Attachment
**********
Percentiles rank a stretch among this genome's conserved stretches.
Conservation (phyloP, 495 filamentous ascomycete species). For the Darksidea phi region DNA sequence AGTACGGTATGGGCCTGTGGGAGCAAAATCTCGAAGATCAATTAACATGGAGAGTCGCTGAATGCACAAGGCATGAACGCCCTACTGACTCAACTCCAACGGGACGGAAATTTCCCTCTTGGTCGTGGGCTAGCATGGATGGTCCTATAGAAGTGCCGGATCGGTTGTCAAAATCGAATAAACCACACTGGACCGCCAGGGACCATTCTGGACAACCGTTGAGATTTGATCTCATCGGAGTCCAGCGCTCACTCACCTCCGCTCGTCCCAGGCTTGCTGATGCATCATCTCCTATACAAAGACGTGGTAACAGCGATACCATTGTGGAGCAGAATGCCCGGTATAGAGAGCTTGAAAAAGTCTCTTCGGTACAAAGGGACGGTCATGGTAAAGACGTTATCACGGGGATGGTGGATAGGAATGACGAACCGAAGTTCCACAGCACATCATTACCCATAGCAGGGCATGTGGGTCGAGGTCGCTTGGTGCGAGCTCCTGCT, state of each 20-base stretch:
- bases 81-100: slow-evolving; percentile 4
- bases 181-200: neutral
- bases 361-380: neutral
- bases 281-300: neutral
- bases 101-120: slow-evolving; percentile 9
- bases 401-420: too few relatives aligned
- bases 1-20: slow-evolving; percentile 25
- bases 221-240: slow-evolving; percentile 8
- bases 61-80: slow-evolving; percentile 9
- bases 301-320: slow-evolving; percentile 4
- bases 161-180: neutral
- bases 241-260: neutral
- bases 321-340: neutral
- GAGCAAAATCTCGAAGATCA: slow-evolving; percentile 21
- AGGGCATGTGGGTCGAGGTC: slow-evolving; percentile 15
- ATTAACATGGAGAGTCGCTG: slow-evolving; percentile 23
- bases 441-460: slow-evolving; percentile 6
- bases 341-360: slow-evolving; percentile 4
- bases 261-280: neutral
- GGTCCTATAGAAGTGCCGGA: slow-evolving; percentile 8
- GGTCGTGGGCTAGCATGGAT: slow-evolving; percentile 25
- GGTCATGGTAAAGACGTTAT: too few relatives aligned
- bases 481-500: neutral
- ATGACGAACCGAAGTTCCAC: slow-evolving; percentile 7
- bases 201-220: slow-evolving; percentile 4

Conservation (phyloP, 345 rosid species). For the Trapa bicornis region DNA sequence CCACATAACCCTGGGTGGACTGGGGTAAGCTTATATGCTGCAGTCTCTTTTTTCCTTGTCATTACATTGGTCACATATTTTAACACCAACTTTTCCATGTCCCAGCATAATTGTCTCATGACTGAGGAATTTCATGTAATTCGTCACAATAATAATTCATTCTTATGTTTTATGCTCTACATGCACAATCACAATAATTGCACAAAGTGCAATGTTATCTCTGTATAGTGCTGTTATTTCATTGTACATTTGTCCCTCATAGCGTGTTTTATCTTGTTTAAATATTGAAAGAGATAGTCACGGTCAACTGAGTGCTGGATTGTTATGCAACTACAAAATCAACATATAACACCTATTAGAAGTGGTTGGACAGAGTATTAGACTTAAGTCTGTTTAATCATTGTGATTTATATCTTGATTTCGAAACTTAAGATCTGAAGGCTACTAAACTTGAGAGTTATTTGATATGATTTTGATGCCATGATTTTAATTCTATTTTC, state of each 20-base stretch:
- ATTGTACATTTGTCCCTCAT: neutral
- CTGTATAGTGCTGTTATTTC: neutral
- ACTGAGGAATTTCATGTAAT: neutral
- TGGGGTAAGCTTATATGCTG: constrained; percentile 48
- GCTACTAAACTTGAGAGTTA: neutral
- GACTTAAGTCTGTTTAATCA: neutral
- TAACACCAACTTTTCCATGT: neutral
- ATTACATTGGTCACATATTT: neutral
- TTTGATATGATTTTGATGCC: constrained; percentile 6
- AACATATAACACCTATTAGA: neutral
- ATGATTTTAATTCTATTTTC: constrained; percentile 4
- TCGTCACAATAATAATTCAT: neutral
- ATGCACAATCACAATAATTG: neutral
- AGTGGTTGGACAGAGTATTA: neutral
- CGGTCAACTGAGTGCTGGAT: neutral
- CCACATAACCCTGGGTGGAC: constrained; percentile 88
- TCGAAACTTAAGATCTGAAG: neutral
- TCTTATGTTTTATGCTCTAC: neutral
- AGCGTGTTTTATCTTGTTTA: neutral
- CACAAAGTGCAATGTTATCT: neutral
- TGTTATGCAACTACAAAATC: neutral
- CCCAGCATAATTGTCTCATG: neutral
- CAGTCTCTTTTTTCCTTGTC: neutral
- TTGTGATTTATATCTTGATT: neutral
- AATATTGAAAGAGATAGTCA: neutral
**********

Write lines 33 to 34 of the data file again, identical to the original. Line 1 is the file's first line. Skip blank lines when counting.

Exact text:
- GCTACTAAACTTGAGAGTTA: neutral
- GACTTAAGTCTGTTTAATCA: neutral